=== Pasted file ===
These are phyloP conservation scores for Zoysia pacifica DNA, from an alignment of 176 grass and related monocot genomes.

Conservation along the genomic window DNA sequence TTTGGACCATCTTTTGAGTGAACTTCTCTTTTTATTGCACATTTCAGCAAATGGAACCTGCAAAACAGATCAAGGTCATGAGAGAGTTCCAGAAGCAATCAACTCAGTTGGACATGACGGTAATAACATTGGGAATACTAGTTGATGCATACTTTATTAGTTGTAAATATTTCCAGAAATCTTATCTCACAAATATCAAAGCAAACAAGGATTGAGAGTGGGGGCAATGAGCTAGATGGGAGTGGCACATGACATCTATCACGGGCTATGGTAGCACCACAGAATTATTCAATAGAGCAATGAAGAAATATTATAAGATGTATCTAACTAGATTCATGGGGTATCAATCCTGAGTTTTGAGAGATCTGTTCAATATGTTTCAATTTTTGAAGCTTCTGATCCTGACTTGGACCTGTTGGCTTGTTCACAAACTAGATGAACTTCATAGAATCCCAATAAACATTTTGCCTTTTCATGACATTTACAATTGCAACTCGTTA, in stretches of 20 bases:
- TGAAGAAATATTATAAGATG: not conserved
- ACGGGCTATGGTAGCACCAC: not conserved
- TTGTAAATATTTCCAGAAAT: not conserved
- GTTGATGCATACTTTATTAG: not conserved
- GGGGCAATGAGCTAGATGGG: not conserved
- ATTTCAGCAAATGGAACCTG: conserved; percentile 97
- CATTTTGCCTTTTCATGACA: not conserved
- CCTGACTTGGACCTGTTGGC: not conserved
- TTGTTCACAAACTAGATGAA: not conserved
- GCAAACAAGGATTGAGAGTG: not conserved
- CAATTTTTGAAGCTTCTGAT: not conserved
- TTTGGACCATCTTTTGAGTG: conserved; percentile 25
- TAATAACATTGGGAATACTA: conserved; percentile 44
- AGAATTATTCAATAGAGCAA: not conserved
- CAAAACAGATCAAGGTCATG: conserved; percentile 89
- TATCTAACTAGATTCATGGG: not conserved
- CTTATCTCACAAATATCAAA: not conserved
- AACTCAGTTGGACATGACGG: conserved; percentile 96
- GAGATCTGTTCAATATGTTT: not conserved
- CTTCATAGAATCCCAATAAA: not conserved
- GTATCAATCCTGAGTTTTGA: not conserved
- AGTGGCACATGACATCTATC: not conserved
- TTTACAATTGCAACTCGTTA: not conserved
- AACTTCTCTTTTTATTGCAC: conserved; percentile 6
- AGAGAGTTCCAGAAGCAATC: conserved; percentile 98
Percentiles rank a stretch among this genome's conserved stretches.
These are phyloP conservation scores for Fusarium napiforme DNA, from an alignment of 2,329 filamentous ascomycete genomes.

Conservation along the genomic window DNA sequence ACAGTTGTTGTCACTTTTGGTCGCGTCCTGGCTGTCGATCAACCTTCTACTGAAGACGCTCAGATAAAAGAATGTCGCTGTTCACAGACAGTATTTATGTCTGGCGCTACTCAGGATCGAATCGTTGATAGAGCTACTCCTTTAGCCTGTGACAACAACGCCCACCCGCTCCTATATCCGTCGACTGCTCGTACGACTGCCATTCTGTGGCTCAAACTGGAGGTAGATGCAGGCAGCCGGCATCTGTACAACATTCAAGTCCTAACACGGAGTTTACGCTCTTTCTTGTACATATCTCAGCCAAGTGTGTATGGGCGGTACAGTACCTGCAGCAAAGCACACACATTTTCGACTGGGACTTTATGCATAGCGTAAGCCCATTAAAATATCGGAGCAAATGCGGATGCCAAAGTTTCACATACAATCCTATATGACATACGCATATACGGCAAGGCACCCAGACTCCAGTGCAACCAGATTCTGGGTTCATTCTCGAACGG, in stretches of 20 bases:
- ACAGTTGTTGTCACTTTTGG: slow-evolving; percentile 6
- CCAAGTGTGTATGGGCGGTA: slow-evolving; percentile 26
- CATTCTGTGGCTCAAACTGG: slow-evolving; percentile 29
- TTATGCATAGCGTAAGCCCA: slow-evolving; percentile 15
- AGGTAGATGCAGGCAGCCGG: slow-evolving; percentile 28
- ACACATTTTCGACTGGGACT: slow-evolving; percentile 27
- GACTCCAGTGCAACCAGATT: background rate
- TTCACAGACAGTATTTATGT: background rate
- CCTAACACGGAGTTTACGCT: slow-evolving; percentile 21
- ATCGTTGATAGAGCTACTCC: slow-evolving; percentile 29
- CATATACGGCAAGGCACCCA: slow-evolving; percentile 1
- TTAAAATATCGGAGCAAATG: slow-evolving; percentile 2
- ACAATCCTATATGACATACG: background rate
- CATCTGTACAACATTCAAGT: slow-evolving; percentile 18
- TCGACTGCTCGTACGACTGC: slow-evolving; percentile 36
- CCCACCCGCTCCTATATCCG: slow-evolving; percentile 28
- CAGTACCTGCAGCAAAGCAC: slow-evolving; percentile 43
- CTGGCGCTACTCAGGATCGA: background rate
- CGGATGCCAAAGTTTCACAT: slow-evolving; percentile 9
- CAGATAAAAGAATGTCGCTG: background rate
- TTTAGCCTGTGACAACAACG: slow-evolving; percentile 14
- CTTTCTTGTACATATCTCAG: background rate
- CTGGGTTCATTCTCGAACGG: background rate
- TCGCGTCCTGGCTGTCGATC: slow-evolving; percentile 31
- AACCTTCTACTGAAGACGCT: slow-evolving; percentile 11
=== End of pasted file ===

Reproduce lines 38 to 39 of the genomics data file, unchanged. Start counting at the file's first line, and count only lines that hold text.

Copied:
- TTCACAGACAGTATTTATGT: background rate
- CCTAACACGGAGTTTACGCT: slow-evolving; percentile 21